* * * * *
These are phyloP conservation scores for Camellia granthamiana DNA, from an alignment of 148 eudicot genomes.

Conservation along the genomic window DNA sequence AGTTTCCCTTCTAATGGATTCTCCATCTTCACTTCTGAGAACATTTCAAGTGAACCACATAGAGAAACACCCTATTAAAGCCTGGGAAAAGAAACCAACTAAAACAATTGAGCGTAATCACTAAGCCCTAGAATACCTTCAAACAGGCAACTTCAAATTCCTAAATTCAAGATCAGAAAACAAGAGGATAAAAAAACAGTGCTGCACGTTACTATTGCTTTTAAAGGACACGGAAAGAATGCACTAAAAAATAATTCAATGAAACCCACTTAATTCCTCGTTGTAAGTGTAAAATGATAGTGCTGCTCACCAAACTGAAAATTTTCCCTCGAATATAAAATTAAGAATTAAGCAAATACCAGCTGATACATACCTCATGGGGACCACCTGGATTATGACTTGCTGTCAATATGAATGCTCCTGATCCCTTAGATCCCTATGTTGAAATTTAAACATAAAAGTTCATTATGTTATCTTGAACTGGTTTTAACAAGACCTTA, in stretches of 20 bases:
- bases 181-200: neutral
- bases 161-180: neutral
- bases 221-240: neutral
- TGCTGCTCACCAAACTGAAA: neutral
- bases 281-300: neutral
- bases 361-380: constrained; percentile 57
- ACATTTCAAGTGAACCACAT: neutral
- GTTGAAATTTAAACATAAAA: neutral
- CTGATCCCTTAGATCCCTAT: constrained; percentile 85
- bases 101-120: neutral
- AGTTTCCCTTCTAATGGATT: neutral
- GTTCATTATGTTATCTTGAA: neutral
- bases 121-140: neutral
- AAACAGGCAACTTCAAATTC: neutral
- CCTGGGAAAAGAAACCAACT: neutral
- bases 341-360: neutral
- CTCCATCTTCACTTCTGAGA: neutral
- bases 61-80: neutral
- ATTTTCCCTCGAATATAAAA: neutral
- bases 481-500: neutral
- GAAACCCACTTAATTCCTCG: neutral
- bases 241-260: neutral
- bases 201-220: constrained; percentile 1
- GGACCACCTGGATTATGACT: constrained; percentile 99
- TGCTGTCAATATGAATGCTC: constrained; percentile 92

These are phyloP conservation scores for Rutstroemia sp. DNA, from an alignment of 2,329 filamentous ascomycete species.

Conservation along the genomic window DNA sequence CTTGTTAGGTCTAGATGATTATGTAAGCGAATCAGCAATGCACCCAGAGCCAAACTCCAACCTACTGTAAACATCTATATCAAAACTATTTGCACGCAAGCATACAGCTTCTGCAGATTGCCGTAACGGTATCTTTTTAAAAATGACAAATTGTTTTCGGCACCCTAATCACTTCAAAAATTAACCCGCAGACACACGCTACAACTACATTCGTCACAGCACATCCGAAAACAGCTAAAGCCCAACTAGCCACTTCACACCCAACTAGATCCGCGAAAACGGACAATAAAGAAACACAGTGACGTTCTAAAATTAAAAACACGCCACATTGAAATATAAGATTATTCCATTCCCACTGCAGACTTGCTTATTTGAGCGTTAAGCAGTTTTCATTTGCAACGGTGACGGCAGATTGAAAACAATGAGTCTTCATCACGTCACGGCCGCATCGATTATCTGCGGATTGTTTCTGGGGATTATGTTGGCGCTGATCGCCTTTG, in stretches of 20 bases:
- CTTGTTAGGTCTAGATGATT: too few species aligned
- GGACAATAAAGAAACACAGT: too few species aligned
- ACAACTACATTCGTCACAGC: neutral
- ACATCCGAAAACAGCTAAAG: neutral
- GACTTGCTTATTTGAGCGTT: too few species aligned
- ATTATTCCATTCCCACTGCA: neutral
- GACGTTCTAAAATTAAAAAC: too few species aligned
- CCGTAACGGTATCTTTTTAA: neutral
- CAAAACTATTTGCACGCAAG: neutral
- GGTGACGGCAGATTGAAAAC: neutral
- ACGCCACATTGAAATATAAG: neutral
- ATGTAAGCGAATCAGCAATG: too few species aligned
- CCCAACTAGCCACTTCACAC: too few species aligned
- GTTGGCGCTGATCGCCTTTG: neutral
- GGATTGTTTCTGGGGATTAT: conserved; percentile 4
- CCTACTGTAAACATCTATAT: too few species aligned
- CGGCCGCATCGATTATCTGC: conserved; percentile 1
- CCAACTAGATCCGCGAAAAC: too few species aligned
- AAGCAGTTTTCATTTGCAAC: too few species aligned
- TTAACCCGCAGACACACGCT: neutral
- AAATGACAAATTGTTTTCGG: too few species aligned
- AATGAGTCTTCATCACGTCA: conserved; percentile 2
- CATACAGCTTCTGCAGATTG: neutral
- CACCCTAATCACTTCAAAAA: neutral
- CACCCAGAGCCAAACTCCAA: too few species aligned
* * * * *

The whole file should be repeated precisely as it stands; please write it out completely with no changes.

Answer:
These are phyloP conservation scores for Camellia granthamiana DNA, from an alignment of 148 eudicot genomes.

Conservation along the genomic window DNA sequence AGTTTCCCTTCTAATGGATTCTCCATCTTCACTTCTGAGAACATTTCAAGTGAACCACATAGAGAAACACCCTATTAAAGCCTGGGAAAAGAAACCAACTAAAACAATTGAGCGTAATCACTAAGCCCTAGAATACCTTCAAACAGGCAACTTCAAATTCCTAAATTCAAGATCAGAAAACAAGAGGATAAAAAAACAGTGCTGCACGTTACTATTGCTTTTAAAGGACACGGAAAGAATGCACTAAAAAATAATTCAATGAAACCCACTTAATTCCTCGTTGTAAGTGTAAAATGATAGTGCTGCTCACCAAACTGAAAATTTTCCCTCGAATATAAAATTAAGAATTAAGCAAATACCAGCTGATACATACCTCATGGGGACCACCTGGATTATGACTTGCTGTCAATATGAATGCTCCTGATCCCTTAGATCCCTATGTTGAAATTTAAACATAAAAGTTCATTATGTTATCTTGAACTGGTTTTAACAAGACCTTA, in stretches of 20 bases:
- bases 181-200: neutral
- bases 161-180: neutral
- bases 221-240: neutral
- TGCTGCTCACCAAACTGAAA: neutral
- bases 281-300: neutral
- bases 361-380: constrained; percentile 57
- ACATTTCAAGTGAACCACAT: neutral
- GTTGAAATTTAAACATAAAA: neutral
- CTGATCCCTTAGATCCCTAT: constrained; percentile 85
- bases 101-120: neutral
- AGTTTCCCTTCTAATGGATT: neutral
- GTTCATTATGTTATCTTGAA: neutral
- bases 121-140: neutral
- AAACAGGCAACTTCAAATTC: neutral
- CCTGGGAAAAGAAACCAACT: neutral
- bases 341-360: neutral
- CTCCATCTTCACTTCTGAGA: neutral
- bases 61-80: neutral
- ATTTTCCCTCGAATATAAAA: neutral
- bases 481-500: neutral
- GAAACCCACTTAATTCCTCG: neutral
- bases 241-260: neutral
- bases 201-220: constrained; percentile 1
- GGACCACCTGGATTATGACT: constrained; percentile 99
- TGCTGTCAATATGAATGCTC: constrained; percentile 92

These are phyloP conservation scores for Rutstroemia sp. DNA, from an alignment of 2,329 filamentous ascomycete species.

Conservation along the genomic window DNA sequence CTTGTTAGGTCTAGATGATTATGTAAGCGAATCAGCAATGCACCCAGAGCCAAACTCCAACCTACTGTAAACATCTATATCAAAACTATTTGCACGCAAGCATACAGCTTCTGCAGATTGCCGTAACGGTATCTTTTTAAAAATGACAAATTGTTTTCGGCACCCTAATCACTTCAAAAATTAACCCGCAGACACACGCTACAACTACATTCGTCACAGCACATCCGAAAACAGCTAAAGCCCAACTAGCCACTTCACACCCAACTAGATCCGCGAAAACGGACAATAAAGAAACACAGTGACGTTCTAAAATTAAAAACACGCCACATTGAAATATAAGATTATTCCATTCCCACTGCAGACTTGCTTATTTGAGCGTTAAGCAGTTTTCATTTGCAACGGTGACGGCAGATTGAAAACAATGAGTCTTCATCACGTCACGGCCGCATCGATTATCTGCGGATTGTTTCTGGGGATTATGTTGGCGCTGATCGCCTTTG, in stretches of 20 bases:
- CTTGTTAGGTCTAGATGATT: too few species aligned
- GGACAATAAAGAAACACAGT: too few species aligned
- ACAACTACATTCGTCACAGC: neutral
- ACATCCGAAAACAGCTAAAG: neutral
- GACTTGCTTATTTGAGCGTT: too few species aligned
- ATTATTCCATTCCCACTGCA: neutral
- GACGTTCTAAAATTAAAAAC: too few species aligned
- CCGTAACGGTATCTTTTTAA: neutral
- CAAAACTATTTGCACGCAAG: neutral
- GGTGACGGCAGATTGAAAAC: neutral
- ACGCCACATTGAAATATAAG: neutral
- ATGTAAGCGAATCAGCAATG: too few species aligned
- CCCAACTAGCCACTTCACAC: too few species aligned
- GTTGGCGCTGATCGCCTTTG: neutral
- GGATTGTTTCTGGGGATTAT: conserved; percentile 4
- CCTACTGTAAACATCTATAT: too few species aligned
- CGGCCGCATCGATTATCTGC: conserved; percentile 1
- CCAACTAGATCCGCGAAAAC: too few species aligned
- AAGCAGTTTTCATTTGCAAC: too few species aligned
- TTAACCCGCAGACACACGCT: neutral
- AAATGACAAATTGTTTTCGG: too few species aligned
- AATGAGTCTTCATCACGTCA: conserved; percentile 2
- CATACAGCTTCTGCAGATTG: neutral
- CACCCTAATCACTTCAAAAA: neutral
- CACCCAGAGCCAAACTCCAA: too few species aligned